Put a group of Quilters in a room and you just might get this question asked – “Do you Prewash your fabric before cutting & piecing?”
And you will find that the answer is —
- Yes, Always
- No, Never
- Sometimes, It depends
I guess you can say I’m in the 3rd Category – Sometimes, but mostly.
If you are using any of the precuts (Jelly Rolls, Charm Packs, etc. – isee the definitions of what a precut is, see Moda Bake Shop), it is hard to prewash these. This is the same for using scraps that you may have gotten from other quilters.
If you are using anything fusible on the fabric, most instructions advise to prewash to remove any sizing or other treatment that might be on the fabric.
In the case of Red or Navy or other dark fabrics, it probably is a good idea to prewash with something like Shout Color Catchers to reduce the risk of colors bleeding.
There is an argument that fabric should be prewashed to reduce the risk of shrinking after piecing the quilt top which might result in distortion. Fabric like muslin tends to shrink – a lot, while some good quality quilt fabric may not shrink much, at all.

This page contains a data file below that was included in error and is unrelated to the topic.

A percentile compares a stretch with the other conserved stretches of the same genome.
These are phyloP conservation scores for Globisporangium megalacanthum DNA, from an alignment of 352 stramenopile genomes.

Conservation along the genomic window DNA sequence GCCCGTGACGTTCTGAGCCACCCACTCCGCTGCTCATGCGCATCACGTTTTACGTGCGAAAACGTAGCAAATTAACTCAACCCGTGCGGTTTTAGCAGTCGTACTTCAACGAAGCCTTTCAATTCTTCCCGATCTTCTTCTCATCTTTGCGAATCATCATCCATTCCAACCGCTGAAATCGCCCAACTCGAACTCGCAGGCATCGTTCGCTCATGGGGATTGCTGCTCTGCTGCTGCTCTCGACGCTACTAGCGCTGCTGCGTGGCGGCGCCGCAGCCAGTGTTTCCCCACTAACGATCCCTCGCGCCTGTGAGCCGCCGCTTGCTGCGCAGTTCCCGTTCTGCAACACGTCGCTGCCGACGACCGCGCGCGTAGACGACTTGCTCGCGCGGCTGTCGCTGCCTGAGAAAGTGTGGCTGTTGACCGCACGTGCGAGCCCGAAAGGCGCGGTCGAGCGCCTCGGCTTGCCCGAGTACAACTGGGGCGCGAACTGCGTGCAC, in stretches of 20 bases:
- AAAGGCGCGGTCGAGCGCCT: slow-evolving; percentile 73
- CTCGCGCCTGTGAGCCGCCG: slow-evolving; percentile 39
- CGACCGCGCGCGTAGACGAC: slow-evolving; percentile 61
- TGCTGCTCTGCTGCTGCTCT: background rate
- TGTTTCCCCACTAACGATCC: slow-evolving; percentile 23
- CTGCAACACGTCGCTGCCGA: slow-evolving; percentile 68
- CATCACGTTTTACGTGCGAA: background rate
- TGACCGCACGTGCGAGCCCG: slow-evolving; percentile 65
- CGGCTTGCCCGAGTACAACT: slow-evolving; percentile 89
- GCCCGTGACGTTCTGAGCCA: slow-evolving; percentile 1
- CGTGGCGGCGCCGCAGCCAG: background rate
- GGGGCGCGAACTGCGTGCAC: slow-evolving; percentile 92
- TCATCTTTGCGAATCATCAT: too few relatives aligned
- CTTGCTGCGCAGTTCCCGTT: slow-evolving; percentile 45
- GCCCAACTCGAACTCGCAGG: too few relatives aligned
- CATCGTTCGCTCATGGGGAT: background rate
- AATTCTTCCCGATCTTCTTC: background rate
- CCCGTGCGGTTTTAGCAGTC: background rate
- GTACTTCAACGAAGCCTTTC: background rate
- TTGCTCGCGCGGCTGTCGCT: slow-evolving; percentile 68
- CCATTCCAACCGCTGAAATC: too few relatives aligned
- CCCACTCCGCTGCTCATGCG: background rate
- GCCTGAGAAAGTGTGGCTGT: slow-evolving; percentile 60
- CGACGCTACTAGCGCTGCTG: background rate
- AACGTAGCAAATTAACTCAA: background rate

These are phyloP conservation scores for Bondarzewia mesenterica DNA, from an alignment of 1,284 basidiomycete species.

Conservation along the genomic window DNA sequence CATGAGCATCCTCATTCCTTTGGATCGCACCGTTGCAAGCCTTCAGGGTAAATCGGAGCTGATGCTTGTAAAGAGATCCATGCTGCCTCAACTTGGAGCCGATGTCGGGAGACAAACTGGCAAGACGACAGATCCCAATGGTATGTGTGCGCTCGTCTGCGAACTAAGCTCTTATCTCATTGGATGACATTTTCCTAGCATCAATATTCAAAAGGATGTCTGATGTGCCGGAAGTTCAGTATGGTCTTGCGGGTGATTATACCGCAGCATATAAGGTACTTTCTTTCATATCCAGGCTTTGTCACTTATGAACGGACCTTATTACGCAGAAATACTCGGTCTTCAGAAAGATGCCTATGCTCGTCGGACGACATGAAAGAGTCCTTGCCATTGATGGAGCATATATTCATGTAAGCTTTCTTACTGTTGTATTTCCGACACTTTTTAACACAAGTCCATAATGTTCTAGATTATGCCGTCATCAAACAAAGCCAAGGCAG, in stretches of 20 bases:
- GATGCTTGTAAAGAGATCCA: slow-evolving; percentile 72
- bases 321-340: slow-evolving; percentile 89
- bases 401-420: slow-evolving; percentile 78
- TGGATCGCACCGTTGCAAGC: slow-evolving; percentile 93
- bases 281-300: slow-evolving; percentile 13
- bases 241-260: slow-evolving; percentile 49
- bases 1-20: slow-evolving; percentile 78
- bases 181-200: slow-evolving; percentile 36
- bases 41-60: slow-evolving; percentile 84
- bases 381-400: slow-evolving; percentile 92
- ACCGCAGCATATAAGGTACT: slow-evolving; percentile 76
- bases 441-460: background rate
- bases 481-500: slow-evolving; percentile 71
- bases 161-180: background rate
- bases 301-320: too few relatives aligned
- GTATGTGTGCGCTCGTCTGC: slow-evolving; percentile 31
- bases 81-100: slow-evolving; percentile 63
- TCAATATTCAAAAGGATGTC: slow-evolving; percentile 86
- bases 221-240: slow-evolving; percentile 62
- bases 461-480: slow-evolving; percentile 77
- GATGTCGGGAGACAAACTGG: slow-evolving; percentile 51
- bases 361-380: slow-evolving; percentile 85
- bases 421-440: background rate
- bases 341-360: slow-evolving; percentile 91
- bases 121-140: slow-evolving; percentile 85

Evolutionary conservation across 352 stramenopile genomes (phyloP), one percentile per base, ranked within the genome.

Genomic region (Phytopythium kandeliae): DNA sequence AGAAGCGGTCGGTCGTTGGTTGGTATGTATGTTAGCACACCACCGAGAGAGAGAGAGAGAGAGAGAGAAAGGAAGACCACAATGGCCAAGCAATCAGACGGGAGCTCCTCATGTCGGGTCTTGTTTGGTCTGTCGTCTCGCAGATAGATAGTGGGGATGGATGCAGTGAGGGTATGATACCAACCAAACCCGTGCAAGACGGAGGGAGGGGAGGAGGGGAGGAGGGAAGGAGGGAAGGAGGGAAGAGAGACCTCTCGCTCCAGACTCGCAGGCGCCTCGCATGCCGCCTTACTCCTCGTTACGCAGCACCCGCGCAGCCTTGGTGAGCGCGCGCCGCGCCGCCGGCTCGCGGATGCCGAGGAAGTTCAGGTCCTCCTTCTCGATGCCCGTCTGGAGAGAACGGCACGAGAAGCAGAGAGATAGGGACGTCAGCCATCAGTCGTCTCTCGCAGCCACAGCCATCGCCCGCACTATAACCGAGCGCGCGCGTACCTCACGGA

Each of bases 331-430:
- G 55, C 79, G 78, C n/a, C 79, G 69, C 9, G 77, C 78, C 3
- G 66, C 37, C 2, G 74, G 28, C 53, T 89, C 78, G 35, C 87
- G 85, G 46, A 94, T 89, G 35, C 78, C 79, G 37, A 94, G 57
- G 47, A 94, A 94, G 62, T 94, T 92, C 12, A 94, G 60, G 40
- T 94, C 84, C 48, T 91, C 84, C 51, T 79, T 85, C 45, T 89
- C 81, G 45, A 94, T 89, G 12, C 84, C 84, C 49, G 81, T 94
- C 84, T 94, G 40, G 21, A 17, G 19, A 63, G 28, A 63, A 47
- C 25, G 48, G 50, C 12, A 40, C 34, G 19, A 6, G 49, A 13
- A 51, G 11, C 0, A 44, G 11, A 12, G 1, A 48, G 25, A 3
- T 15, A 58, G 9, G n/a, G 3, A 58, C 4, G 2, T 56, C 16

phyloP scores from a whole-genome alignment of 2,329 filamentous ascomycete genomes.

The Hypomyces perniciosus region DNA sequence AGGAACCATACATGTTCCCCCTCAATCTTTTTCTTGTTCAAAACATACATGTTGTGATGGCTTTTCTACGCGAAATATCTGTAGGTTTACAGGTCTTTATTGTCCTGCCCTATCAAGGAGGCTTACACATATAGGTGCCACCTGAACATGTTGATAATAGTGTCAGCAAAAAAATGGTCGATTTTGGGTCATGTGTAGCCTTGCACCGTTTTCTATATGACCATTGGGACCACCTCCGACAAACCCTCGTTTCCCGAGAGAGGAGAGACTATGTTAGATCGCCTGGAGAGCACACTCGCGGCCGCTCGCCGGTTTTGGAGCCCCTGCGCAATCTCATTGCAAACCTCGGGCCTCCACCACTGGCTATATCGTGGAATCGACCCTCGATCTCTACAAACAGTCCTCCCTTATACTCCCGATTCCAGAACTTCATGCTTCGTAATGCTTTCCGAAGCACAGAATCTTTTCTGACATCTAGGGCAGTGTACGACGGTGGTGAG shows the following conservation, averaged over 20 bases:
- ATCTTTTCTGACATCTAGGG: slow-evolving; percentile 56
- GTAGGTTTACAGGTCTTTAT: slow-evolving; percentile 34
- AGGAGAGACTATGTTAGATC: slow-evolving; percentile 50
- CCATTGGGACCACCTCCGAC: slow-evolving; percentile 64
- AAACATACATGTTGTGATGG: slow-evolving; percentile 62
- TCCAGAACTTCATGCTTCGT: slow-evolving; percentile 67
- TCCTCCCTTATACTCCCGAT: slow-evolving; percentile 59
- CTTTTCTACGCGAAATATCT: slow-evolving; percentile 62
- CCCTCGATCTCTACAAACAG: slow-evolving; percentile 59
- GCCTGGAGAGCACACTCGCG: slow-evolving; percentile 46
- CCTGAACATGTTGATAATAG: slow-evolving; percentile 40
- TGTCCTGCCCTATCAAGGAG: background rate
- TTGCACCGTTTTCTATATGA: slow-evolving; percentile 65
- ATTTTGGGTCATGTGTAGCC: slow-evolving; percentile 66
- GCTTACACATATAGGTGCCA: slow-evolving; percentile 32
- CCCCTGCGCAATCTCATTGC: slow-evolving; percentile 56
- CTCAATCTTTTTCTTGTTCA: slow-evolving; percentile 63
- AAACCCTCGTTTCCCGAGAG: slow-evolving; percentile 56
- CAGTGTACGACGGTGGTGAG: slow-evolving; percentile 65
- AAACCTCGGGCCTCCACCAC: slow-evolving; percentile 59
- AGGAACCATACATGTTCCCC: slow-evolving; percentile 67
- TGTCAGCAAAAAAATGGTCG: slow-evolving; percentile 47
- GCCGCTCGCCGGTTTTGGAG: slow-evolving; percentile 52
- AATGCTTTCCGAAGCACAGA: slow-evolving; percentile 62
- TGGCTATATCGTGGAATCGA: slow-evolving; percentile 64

So, for me, I try to wash my fabric, but I don’t get too upset if I don’t.
Sunday we were out and about and I discovered a fairly new Quilt Shop. Aurora Quilts is a family owned and run business, located in the heart of Historic Old Town Manassas, Virginia, which is in Northern Virginia. They carry a wide range of quilting cottons, patterns, books and notions.
I had a paper-pieced quilt block that I wanted to try making and I picked up some Fat Quarters to use.
The fabric on the right is what I purchased to test the block. The ones on the right called out to me.
So my dilemma – how do I wash 10 Fat Quarters, which are not enough to bother filling up the washing machine? Plus add into the mix, because some were dark and some were light, I wouldn’t be able to have them all in one load anyway.
My alternative to using the washing machine when I have just small amounts of fabric is the Kitchen Sink. Add warm water to a 2 gallon plastic storage bag, plus a couple drops of laundry detergent, swish and add the fabric. Let it soak for a while, swish it some more, then rinse under running water. I flatten the fabric between folded bath-size towels and roll up. In the morning the fabric is damp-dry and ready to iron.
I now have 10 Fat Quarters of prewashed fabric, ironed & ready to start cutting.